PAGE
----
They're Dunlin. Except if they look nearly white and/or are chasing waves on the beach - then they are Sanderlings. Or if they're taller, upright, and plump - then they're Black-bellied Plovers. See, you too can be a winter shorebird expert. . .
O.k., so maybe it's not quite that simple, but December-February, if I see a flock of shorebirds flying over a mudflat I'll confidently call them Dunlin at any distance. Unless they're whitish and/or over a sandy beach, in which case they are Sanderlings.
Red Knot, Western Sandpiper, and the odd wintering yellowlegs, Semipalmated Plover or Least Sandpiper complicate the winter shorebird department, as do Purple Sandpipers and Ruddy Turnstones (almost always on rocks); Marbled Godwit; "Western" Willet (very tall, pale, flashy wing pattern); and of late, returning Piping Plovers, the first of which was detected at Two Mile Beach by Tom Reed. I also understand Sam Galick wins the LAGU award for the first of season Laughing Gull he saw at St. Peters yesterday.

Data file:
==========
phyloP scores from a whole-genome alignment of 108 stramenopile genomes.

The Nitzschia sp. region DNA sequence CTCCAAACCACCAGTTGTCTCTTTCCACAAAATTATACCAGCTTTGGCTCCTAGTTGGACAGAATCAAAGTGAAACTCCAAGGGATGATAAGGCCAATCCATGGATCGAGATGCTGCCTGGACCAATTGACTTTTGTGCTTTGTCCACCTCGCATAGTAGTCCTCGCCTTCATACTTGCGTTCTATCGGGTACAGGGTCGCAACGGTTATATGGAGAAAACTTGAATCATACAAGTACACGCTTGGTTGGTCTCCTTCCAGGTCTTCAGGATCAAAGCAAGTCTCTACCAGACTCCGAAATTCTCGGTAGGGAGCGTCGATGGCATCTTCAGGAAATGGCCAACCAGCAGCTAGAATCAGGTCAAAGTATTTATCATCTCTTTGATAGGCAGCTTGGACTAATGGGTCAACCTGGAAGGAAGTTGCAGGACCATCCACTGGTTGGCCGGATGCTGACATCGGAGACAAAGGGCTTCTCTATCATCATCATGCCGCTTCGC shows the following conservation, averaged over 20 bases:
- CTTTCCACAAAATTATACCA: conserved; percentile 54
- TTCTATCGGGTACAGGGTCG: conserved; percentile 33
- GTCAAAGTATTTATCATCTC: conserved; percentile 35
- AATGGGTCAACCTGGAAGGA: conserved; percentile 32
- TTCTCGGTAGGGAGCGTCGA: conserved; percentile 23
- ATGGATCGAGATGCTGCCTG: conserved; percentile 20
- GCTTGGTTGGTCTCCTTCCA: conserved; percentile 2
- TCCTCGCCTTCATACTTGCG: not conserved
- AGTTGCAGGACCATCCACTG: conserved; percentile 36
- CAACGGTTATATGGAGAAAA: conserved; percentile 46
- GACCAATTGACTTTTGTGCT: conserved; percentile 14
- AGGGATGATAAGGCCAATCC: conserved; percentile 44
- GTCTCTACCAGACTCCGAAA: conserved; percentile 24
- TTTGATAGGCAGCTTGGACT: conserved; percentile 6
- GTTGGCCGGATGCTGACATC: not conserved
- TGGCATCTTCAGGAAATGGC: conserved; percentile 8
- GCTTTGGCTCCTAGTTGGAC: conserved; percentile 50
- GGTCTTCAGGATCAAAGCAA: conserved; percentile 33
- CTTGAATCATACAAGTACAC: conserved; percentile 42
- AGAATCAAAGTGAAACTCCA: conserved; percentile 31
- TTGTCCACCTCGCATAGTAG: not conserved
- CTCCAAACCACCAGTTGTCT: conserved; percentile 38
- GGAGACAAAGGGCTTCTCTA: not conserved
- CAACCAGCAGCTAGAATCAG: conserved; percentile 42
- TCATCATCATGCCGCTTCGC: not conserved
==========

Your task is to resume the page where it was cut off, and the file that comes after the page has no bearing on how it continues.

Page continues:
[American Oystercatchers are shorebirds (the biggest ones we have) and can be found in small numbers in winter, but hardly complicate things, flying around blowing their whistles like Keystone Cops smoking orange cigars. . . these obey the traffic signal on the free bridge to Nummy Island, February 23, 2011.]